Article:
I am writing ahead of a debate in the Commons on the Government's proposal to sell part of the Forestry Commission Estate.

I've received many e-mails this week from constituents expressing concern about this.

I'm passionate about protecting the countryside and I'm privileged to represent a beautiful rural constituency that contains wonderful woodlands.  In fact, West Sussex is the second most wooded county in England.

So I completely understand and share people's desire to protect our forests, woods and trees.

But I'm afraid that the Government's proposals have been seriously misreprented - including by some groups who started campaigning before they knew what the plans were.

People have clearly been given the impression that ancient trees are going to be felled, woodlands lost and access to the public denied.

But a key purpose of the proposals is to devolve management and ownership of our state owned forests to civil society.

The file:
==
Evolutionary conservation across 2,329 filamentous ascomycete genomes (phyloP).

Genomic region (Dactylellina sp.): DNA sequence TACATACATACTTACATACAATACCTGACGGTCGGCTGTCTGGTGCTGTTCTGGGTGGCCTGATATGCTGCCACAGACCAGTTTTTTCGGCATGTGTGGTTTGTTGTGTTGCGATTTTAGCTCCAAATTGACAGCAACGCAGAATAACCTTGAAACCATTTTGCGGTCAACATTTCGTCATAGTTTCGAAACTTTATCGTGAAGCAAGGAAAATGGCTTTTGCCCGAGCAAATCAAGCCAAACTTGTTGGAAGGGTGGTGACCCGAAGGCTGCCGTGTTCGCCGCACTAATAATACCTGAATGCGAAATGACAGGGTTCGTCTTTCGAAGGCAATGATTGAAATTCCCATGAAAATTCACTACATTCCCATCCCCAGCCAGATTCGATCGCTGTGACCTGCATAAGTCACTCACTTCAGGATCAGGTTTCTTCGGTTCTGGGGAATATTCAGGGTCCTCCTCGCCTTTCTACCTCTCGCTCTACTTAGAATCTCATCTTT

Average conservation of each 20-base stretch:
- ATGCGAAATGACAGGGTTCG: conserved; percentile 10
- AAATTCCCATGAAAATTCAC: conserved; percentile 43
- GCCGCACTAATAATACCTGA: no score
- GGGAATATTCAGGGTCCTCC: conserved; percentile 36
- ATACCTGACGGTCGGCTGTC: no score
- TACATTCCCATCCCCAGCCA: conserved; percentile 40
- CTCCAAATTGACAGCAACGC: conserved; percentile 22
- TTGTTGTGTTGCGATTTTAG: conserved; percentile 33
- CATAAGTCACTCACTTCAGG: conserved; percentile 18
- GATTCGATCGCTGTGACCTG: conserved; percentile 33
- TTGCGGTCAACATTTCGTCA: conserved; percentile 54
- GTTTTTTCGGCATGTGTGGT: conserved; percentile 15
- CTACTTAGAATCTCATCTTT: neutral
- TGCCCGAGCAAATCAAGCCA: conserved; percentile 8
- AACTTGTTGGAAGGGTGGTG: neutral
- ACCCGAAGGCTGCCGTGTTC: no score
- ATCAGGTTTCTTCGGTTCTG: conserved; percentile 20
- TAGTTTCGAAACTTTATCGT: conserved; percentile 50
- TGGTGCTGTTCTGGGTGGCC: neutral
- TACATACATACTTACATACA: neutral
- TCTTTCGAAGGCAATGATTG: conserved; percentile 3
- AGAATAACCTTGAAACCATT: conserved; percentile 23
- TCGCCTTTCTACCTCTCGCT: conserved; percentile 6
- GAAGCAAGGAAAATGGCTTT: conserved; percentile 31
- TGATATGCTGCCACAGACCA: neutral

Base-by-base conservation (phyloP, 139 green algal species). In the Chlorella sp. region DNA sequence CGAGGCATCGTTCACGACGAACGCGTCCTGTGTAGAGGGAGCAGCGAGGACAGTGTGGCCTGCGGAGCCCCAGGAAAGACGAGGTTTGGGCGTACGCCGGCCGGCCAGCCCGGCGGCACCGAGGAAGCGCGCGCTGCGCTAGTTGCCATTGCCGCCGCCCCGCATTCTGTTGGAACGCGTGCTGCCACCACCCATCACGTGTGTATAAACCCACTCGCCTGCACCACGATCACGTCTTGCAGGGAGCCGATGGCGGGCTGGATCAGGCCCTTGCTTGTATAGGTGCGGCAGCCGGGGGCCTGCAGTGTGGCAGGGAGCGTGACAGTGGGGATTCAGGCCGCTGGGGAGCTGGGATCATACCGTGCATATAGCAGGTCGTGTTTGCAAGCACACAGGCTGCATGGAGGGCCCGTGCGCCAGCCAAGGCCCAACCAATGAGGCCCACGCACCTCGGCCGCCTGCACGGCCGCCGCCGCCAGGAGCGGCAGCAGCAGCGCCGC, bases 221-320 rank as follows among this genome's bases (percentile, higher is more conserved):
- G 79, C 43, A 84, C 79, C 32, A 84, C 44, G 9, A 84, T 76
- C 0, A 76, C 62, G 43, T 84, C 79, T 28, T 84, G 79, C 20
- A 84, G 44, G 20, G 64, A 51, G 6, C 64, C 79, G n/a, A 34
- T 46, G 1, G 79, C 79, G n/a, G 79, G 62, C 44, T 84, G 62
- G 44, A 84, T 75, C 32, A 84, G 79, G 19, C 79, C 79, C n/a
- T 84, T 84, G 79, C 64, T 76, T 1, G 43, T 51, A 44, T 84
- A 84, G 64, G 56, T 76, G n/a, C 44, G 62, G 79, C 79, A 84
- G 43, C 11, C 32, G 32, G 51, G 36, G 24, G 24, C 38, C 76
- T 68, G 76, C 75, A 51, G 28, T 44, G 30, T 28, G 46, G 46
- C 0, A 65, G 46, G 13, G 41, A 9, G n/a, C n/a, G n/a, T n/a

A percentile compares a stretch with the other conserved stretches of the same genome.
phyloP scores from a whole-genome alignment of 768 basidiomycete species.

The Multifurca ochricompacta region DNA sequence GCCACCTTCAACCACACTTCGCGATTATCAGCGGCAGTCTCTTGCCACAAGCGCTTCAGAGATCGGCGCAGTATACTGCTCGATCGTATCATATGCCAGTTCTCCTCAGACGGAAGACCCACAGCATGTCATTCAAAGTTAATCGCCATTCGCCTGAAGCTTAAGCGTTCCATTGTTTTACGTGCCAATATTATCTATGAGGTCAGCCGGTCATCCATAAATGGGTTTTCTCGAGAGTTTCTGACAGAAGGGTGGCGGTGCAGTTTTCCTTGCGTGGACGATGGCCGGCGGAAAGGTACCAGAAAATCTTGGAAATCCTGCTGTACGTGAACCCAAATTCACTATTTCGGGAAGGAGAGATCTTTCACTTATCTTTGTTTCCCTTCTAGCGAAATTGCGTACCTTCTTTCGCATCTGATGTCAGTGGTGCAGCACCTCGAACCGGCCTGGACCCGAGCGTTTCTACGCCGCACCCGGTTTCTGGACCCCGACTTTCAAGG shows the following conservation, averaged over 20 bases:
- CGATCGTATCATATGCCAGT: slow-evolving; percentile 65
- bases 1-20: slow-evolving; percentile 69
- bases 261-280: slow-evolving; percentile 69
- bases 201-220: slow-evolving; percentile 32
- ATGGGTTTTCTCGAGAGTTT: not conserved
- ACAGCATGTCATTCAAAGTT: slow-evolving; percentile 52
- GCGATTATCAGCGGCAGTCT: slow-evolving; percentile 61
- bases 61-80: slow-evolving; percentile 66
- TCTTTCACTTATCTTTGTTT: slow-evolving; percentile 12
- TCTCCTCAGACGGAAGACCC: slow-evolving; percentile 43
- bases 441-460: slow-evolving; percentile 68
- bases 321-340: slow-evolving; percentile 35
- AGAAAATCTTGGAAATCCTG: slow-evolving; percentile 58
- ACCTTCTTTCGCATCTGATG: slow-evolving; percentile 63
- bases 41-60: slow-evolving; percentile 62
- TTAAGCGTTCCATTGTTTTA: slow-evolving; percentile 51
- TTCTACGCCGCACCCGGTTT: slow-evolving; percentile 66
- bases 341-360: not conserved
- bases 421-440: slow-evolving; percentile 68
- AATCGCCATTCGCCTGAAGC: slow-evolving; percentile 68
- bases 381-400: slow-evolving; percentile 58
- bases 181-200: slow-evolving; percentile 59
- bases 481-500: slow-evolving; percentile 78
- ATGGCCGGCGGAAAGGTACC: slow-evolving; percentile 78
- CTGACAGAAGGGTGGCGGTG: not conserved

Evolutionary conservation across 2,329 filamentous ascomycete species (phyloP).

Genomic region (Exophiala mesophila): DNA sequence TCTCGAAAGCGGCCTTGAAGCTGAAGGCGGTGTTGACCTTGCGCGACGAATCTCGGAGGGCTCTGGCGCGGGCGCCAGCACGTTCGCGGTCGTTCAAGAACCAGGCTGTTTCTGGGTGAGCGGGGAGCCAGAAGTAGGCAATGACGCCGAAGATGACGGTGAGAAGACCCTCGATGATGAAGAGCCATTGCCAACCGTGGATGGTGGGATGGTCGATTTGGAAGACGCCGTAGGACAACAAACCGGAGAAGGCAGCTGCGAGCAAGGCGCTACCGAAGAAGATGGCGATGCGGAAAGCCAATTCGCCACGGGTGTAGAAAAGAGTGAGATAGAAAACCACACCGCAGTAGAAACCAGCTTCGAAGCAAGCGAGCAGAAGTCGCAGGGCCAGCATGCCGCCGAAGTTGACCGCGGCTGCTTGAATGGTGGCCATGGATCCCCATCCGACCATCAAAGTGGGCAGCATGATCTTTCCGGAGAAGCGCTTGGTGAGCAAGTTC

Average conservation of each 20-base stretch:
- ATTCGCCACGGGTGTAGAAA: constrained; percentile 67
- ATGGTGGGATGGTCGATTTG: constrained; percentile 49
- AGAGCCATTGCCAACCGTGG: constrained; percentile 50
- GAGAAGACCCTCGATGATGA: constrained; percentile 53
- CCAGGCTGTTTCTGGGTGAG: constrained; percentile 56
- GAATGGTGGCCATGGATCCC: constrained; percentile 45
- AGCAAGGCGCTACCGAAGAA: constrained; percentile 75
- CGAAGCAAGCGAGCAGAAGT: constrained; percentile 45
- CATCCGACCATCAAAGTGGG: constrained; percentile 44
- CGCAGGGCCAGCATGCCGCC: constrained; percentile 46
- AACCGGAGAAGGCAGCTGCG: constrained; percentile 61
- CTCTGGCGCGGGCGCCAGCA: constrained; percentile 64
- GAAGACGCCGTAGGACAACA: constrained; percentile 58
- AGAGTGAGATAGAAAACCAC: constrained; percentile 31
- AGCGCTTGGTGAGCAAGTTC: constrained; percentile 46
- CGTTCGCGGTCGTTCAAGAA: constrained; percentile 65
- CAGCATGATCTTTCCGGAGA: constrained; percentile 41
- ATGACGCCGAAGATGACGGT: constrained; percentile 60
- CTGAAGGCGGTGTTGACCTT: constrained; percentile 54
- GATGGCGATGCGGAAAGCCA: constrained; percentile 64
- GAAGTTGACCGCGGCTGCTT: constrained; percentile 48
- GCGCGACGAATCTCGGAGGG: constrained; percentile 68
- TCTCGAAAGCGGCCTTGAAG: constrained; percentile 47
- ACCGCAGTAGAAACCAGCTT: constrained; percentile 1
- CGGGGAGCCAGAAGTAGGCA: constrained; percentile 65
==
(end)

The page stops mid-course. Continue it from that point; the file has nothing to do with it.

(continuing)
The Forestry Commission has also always bought and sold land.  The last Government sold off 25,000 acres of woodland with a bare minimum of protection. 

By contrast, the Government is putting in place secure safeguards.  There will be regulations governing felling and replanting, and guarantees to protect public access, the natural environment and the interests of local communities in any future sales.

Ancient woodlands, such as the New Forest and the Forest of Dean, will be kept out of commercial hands and instead be managed by charities, with access rights preserved.

We all value the National Trust and the work it does to protect the countryside and historic buildings.  So why should we fear excellent organisations like this owning woodland rather than the Government?

And commercially valuable forests will only be leased to companies under very stringent conditions that guarantee they continue to deliver public benefits.

I understand that many people feel very strongly about what they've been told is in these proposals, and the consultation is an opportunity for everyone to have their say.

But I hope that when people see what's actually proposed they will be reassured.

As David Cameron said in Prime Minister's Questions, "this is worth looking at to see if we can produce a system that is better for access, better for habitat, better for natural England and better for the countryside that we love."

Christopher N Howarth